In a March 7 2011 decision, the Valencia Court of Appeal accepted Spanish criminal courts' jurisdiction over a case in which the Spanish customs authorities retained thousands of counterfeit goods coming from China and destined for Italy. The shipment, which originated in China, was supposed to enter the European Union through Valencia and continue on to Italy.

Valencia Maritime Customs officers discovered the goods in a regular customs inspection. Under EU Regulation 1383/2003, they seized the goods for infringing FC Barcelona's Community trademark in its shield emblem and informed FC Barcelona of the suspected IP infringement.

As it proved impossible to locate the consignee that would apply the simplified procedure set out in the regulation, FC Barcelona initiated proceedings before the Valencia criminal courts. The case was assigned to the Valencia Criminal Court Number One, which discontinued proceedings on the grounds that it had no jurisdiction. Since the goods had not been destined for Spain, the court held that proceedings should instead be initiated before the Italian courts, where the consignee was located.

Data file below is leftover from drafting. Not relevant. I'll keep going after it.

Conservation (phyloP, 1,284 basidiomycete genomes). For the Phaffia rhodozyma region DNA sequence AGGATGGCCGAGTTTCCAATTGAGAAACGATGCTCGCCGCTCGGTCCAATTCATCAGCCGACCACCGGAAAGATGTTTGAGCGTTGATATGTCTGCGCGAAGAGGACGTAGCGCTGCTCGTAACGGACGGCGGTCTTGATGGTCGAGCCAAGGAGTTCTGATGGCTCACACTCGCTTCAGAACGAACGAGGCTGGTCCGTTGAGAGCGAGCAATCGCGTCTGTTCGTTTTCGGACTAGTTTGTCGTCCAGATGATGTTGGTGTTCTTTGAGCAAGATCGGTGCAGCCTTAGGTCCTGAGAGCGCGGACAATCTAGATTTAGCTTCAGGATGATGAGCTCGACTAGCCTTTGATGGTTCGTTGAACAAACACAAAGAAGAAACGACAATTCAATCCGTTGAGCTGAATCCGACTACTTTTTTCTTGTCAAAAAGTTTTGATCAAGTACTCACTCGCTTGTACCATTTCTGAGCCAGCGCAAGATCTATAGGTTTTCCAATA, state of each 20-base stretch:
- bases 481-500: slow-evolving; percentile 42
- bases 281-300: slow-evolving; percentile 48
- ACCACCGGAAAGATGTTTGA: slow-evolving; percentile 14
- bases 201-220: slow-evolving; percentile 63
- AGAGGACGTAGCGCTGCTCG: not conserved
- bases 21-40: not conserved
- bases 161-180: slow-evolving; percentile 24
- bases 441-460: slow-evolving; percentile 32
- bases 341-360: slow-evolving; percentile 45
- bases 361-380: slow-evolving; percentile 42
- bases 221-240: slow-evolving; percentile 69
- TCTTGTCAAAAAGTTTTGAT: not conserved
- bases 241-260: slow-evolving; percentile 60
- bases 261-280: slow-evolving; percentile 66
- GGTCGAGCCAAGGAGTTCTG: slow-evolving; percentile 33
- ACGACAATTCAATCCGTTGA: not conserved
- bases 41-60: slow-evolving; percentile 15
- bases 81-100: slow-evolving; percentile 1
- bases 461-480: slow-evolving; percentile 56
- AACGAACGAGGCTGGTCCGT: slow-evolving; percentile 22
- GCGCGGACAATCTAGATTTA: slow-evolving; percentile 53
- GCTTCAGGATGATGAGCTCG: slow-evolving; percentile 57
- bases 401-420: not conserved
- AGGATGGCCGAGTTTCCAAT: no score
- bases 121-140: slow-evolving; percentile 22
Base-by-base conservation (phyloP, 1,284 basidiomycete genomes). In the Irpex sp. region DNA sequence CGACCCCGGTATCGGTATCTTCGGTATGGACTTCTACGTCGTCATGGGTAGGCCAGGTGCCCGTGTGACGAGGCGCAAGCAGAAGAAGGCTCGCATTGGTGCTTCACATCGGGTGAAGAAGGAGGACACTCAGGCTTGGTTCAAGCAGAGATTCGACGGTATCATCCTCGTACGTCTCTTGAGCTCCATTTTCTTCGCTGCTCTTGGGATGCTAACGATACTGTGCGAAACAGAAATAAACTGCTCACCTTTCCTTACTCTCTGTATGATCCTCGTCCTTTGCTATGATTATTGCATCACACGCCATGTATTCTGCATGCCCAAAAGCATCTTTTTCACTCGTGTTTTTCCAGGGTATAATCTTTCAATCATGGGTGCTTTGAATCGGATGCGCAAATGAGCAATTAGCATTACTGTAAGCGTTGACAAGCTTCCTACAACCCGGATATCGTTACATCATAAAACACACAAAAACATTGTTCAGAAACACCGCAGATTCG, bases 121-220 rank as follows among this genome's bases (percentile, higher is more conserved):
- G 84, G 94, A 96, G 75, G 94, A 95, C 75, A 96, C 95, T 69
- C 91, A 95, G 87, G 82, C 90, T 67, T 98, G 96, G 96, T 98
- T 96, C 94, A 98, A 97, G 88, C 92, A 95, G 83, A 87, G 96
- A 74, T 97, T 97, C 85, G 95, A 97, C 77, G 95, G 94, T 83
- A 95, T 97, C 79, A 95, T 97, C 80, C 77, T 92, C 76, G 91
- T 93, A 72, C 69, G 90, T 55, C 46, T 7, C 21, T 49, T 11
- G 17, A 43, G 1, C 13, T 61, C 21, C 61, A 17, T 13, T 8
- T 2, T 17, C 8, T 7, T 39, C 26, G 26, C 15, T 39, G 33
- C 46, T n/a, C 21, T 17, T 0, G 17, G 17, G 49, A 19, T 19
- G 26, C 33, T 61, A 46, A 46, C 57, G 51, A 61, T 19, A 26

FC Barcelona filed an interlocutory appeal before the court alleging that, according to the Criminal Code, the importation of the goods into Spanish territory constituted a criminal offence, and thus the criminal court should have jurisdiction over the case. However, the criminal court dismissed the appeal. FC Barcelona subsequently appealed that decision before the Valencia Court of Appeal, which overruled the earlier decision and accepted Spanish jurisdiction. It mainly based its decision on the following:

  • According to the customs documents, the goods were meant to be dispatched by the Valencia customs authority and then remitted to their consignee in Italy.
  • The court understood 'import' to mean "introducing goods into a country".
  • The Criminal Code punishes the importation of goods that bear a registered IP right without the holder's authorisation and with the aim of gaining financial benefit.
  • The transit of counterfeit goods through Spanish territory implies that the goods had been introduced into the country.

Moreover, the Valencia Court of Appeal considered that although the goods were destined for an Italian company, once they entered Spain they could have easily been commercialised there. Thus, it issued a ruling accepting the criminal court's jurisdiction and ordered for proceedings to continue.

For further information on this topic please contact Marta Giménez-Zapiola at Grau & Angulo by telephone (+34 93 202 34 56), fax (+34 93 240 53 83) or email ([email protected]).